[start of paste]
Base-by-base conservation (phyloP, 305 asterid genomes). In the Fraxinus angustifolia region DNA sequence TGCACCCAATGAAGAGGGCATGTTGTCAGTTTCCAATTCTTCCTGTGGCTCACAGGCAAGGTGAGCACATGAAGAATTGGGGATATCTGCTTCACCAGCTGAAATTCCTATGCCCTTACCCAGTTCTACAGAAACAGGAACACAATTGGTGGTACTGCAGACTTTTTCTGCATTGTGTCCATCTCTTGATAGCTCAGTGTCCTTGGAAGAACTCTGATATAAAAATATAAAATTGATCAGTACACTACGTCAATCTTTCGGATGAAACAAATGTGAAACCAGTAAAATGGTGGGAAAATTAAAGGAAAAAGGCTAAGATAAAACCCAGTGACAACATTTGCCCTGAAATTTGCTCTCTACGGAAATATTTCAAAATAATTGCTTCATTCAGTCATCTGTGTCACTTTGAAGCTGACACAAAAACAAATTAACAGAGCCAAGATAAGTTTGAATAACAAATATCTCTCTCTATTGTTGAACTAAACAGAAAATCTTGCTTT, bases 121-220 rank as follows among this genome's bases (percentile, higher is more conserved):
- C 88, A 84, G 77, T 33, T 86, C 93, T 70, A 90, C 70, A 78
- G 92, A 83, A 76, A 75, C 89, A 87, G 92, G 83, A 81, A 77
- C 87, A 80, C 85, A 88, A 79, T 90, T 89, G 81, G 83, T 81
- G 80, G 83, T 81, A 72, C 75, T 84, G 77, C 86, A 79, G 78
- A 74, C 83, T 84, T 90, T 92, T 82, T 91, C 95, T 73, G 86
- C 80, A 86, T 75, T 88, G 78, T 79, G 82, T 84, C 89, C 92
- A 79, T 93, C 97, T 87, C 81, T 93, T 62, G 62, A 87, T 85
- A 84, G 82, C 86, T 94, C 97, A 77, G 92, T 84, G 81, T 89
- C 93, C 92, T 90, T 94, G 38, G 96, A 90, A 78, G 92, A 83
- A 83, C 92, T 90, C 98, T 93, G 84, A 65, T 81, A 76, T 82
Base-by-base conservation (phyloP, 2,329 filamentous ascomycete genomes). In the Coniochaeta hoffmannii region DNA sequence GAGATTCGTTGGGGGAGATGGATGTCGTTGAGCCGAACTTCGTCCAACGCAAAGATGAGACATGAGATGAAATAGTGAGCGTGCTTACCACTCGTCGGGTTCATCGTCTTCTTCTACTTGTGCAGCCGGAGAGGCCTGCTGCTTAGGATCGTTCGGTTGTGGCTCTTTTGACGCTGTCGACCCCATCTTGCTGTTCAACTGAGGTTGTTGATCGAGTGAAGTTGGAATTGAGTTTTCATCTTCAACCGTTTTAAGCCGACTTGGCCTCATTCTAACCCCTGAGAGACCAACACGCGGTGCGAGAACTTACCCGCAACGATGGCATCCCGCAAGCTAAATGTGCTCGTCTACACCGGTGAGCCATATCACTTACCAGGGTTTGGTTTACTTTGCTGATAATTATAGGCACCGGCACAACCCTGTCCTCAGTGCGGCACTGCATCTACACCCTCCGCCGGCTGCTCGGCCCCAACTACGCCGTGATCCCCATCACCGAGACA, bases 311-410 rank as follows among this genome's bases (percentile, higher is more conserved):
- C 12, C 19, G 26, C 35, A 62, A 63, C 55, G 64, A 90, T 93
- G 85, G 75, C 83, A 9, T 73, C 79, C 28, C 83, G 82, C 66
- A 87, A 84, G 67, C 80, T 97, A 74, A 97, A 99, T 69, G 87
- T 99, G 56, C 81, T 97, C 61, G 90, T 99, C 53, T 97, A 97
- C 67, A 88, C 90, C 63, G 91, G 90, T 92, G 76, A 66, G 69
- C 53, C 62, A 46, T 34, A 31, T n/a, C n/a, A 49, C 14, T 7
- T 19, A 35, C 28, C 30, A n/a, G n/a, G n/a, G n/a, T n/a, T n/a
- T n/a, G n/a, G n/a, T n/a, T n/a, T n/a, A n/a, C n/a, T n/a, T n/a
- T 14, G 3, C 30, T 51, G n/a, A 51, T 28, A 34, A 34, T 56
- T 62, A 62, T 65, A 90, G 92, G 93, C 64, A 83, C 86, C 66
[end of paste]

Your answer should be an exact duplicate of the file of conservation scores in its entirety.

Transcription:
Base-by-base conservation (phyloP, 305 asterid genomes). In the Fraxinus angustifolia region DNA sequence TGCACCCAATGAAGAGGGCATGTTGTCAGTTTCCAATTCTTCCTGTGGCTCACAGGCAAGGTGAGCACATGAAGAATTGGGGATATCTGCTTCACCAGCTGAAATTCCTATGCCCTTACCCAGTTCTACAGAAACAGGAACACAATTGGTGGTACTGCAGACTTTTTCTGCATTGTGTCCATCTCTTGATAGCTCAGTGTCCTTGGAAGAACTCTGATATAAAAATATAAAATTGATCAGTACACTACGTCAATCTTTCGGATGAAACAAATGTGAAACCAGTAAAATGGTGGGAAAATTAAAGGAAAAAGGCTAAGATAAAACCCAGTGACAACATTTGCCCTGAAATTTGCTCTCTACGGAAATATTTCAAAATAATTGCTTCATTCAGTCATCTGTGTCACTTTGAAGCTGACACAAAAACAAATTAACAGAGCCAAGATAAGTTTGAATAACAAATATCTCTCTCTATTGTTGAACTAAACAGAAAATCTTGCTTT, bases 121-220 rank as follows among this genome's bases (percentile, higher is more conserved):
- C 88, A 84, G 77, T 33, T 86, C 93, T 70, A 90, C 70, A 78
- G 92, A 83, A 76, A 75, C 89, A 87, G 92, G 83, A 81, A 77
- C 87, A 80, C 85, A 88, A 79, T 90, T 89, G 81, G 83, T 81
- G 80, G 83, T 81, A 72, C 75, T 84, G 77, C 86, A 79, G 78
- A 74, C 83, T 84, T 90, T 92, T 82, T 91, C 95, T 73, G 86
- C 80, A 86, T 75, T 88, G 78, T 79, G 82, T 84, C 89, C 92
- A 79, T 93, C 97, T 87, C 81, T 93, T 62, G 62, A 87, T 85
- A 84, G 82, C 86, T 94, C 97, A 77, G 92, T 84, G 81, T 89
- C 93, C 92, T 90, T 94, G 38, G 96, A 90, A 78, G 92, A 83
- A 83, C 92, T 90, C 98, T 93, G 84, A 65, T 81, A 76, T 82
Base-by-base conservation (phyloP, 2,329 filamentous ascomycete genomes). In the Coniochaeta hoffmannii region DNA sequence GAGATTCGTTGGGGGAGATGGATGTCGTTGAGCCGAACTTCGTCCAACGCAAAGATGAGACATGAGATGAAATAGTGAGCGTGCTTACCACTCGTCGGGTTCATCGTCTTCTTCTACTTGTGCAGCCGGAGAGGCCTGCTGCTTAGGATCGTTCGGTTGTGGCTCTTTTGACGCTGTCGACCCCATCTTGCTGTTCAACTGAGGTTGTTGATCGAGTGAAGTTGGAATTGAGTTTTCATCTTCAACCGTTTTAAGCCGACTTGGCCTCATTCTAACCCCTGAGAGACCAACACGCGGTGCGAGAACTTACCCGCAACGATGGCATCCCGCAAGCTAAATGTGCTCGTCTACACCGGTGAGCCATATCACTTACCAGGGTTTGGTTTACTTTGCTGATAATTATAGGCACCGGCACAACCCTGTCCTCAGTGCGGCACTGCATCTACACCCTCCGCCGGCTGCTCGGCCCCAACTACGCCGTGATCCCCATCACCGAGACA, bases 311-410 rank as follows among this genome's bases (percentile, higher is more conserved):
- C 12, C 19, G 26, C 35, A 62, A 63, C 55, G 64, A 90, T 93
- G 85, G 75, C 83, A 9, T 73, C 79, C 28, C 83, G 82, C 66
- A 87, A 84, G 67, C 80, T 97, A 74, A 97, A 99, T 69, G 87
- T 99, G 56, C 81, T 97, C 61, G 90, T 99, C 53, T 97, A 97
- C 67, A 88, C 90, C 63, G 91, G 90, T 92, G 76, A 66, G 69
- C 53, C 62, A 46, T 34, A 31, T n/a, C n/a, A 49, C 14, T 7
- T 19, A 35, C 28, C 30, A n/a, G n/a, G n/a, G n/a, T n/a, T n/a
- T n/a, G n/a, G n/a, T n/a, T n/a, T n/a, A n/a, C n/a, T n/a, T n/a
- T 14, G 3, C 30, T 51, G n/a, A 51, T 28, A 34, A 34, T 56
- T 62, A 62, T 65, A 90, G 92, G 93, C 64, A 83, C 86, C 66